Jonah Winter and his illustrator Mom create a hauntingly beautiful world

August 15, 2013 § Leave a comment

The Secret World of Hildegard 
Jonah Winter author and Jeanette Winter illustrator
Arthur A Levine books an imprint of Scholastic
557 Broadway
NY NY 10012
2007
Growing up in the middle ages meant girls had very limited opportunities. The author uses the color gray to describe these times.
Hildegard from her earliest memories saw a bright world with flames and stars inside her head.
I like the repeated line of poetry to describe how it felt to be her.
(even printed in gray)
“And there was grayness
and silence and sorrow,
though a light shone brightly inside her.”
Headaches were a frequent problem. Her parents took her to a monastery to live with the sisters.
One sister, Jutta was her constant companion and she taught Hildegard many things.
After Jutta’s death, Hildegard left their room and the other sisters elected her mistress.
The headaches still haunted her but she kept them and the visions a secret.
One night she heard God speaking to her and telling her to tell others what she had seen.
She started to tell others what she had seen.
As she shared her visions the headaches went away! She wrote hymns and she wrote books-one on animals and the other on medicines. The King and the pope even listened to her.
She had been true to what she had seen and she shared it with others.
The author focused on the visions when telling her story.
He believes that “were it not for Hildegard’s mystical visions (as recorded in her books, Know the Ways of God, The Book of Life’s Merits and The Book of Divine Works) and her courage to reveal them to the world, neither her musical nor scientific creations would have had the chance to blossom”.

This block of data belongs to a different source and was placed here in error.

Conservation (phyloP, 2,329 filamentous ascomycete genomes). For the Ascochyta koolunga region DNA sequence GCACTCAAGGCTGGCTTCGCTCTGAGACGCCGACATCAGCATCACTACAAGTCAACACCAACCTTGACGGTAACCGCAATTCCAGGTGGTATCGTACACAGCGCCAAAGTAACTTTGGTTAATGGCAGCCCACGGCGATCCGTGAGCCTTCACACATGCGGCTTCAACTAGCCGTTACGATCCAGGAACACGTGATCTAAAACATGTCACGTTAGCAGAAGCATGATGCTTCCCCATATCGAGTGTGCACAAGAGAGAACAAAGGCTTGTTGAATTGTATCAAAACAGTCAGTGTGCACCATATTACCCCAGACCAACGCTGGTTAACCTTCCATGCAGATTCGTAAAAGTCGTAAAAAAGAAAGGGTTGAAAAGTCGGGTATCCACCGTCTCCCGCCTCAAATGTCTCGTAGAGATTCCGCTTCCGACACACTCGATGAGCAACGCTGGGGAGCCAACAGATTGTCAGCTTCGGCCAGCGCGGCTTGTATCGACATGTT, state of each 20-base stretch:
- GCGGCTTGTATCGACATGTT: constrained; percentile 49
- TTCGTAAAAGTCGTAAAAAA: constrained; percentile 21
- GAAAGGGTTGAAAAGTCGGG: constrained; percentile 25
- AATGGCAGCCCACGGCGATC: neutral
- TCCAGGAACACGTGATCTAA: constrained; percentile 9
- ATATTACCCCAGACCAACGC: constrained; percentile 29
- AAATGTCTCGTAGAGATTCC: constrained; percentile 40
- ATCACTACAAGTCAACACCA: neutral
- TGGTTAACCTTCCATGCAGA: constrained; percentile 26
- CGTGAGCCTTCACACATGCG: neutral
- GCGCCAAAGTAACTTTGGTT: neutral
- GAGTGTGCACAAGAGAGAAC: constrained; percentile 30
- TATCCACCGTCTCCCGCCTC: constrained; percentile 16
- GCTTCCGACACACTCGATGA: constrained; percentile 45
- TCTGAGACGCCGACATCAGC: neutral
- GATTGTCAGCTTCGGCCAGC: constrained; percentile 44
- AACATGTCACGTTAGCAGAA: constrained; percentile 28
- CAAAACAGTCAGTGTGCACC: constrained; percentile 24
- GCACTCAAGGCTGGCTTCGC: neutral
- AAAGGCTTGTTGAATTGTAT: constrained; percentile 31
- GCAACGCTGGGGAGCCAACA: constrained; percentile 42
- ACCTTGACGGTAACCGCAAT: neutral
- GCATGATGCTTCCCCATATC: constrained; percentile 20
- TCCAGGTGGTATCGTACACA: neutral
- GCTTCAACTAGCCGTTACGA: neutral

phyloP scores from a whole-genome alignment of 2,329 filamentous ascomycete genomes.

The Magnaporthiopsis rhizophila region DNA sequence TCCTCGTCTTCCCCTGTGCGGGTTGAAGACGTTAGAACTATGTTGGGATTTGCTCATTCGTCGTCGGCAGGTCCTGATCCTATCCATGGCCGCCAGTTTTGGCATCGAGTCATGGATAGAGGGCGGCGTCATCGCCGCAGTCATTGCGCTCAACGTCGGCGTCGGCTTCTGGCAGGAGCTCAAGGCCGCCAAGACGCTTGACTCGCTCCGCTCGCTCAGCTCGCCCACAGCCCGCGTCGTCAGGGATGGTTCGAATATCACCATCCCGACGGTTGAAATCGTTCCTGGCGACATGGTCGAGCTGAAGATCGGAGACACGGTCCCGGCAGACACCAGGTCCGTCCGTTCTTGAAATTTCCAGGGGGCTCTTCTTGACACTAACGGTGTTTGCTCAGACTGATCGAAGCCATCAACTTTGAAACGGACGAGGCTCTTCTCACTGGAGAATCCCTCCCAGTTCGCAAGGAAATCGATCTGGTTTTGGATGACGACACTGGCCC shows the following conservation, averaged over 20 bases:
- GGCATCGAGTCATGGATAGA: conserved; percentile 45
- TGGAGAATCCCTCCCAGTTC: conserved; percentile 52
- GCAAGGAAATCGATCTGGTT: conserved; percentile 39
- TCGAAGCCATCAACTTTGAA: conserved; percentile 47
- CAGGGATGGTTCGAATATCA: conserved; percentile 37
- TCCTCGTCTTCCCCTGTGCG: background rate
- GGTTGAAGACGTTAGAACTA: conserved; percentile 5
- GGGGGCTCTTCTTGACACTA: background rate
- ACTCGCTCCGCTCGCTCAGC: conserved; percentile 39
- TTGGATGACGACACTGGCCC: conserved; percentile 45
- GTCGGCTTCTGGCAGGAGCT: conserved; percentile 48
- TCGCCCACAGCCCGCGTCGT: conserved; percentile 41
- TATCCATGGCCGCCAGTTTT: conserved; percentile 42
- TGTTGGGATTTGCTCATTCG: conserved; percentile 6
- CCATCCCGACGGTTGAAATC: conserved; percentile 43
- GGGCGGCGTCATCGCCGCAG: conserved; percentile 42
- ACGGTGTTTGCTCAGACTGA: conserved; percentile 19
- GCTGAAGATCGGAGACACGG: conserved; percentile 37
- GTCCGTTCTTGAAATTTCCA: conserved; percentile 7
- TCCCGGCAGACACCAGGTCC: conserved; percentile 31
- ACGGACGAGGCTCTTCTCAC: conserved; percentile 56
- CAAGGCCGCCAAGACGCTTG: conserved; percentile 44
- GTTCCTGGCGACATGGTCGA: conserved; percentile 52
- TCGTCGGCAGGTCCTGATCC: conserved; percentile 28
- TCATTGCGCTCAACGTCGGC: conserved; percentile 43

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Author Michelle Markel calls these books an ‘introduction’

August 14, 2013 § Leave a comment

These are quick notes I made as I was summing up how this genre is assembled.

Dreamer from the Village the story of Marc Chagall
By Michelle Markel and illustrator Emily Lisker 
Henry Holt And Company
2005
Michelle provided 2 pages of notes in the back.
Note that most of the info came from his autobiography.
And she gave page and a half with expanded details of his timeline.
And a short glossary of four Jewish words.
A copy of one of his paintings courtesy of MOMA.
1250 words

The Day glo brothers the true story of Bob and Joe Switzer’s bright ideas and brand new colors
By Chris Barton and illustrator Tony Persiani
Publisher Charlesbridge
2009
Nice story of how the colors came to be through the story of the two brothers.
At the back are some explanations.
How does regular fluorescence work?
How does daylight fluorescence work?
Author’s note tells how the author came to this story. Reading obit and then finding family members to tell him more.
Both were already dead.
Family willing to share their original notes and letters.
2000 words

The author tells five other sources.
A self published book by their family friend.
Patent office.
US Army historical office in Fort Monmouth, New Jersey.
A friend identified by name.
The original Popular Science article.

Two More by Deborah Hopkinson

August 14, 2013 § 1 Comment

Annie and Helen
Deborah Hopkinson
Illustrated by Raul Colon
Ages 4-8
Schwartz and Wade books
New York 2012
Author’s note before cover page and includes the Braille alphabet.
Acknowledgement page at the end includes further reading and websites to learn more about Annie and Helen.

Author has a wonderful descriptive way with words!
Expressions : “Helen was like a small,wild bird, throwing herself against the bars of a dark and silent cage.”
“like someone on a windy peak trying to kindle a fire for warmth, Annie kept hoping for a spark to catch.”
“Suddenly the rush of water and the touch of Annie’s fingers flashed through Helen’s mind like lightening in a midnight sky.”
Featured interspersed throughout the book in italics are portions of Annie’s letters ‘home’ to her friend and former teacher at the Perkins Institution for the Blind in Boston-Mrs. Sophia C. Hopkins.
It is through these descriptive and dated letter, we see how Annie’s persistence pays off relatively quickly. Her discipline and Helen’s parents willingness to let Annie help their child mean the way is clear to start doing the hard work of bringing Helen out of her own frustrating world.
While not a light-hearted story, there is joy in seeing these two people work together. Inspiring. Humbling.

Knit Your Bit
Author Deborah Hopkinson
Illustrator Steven Guarnaccia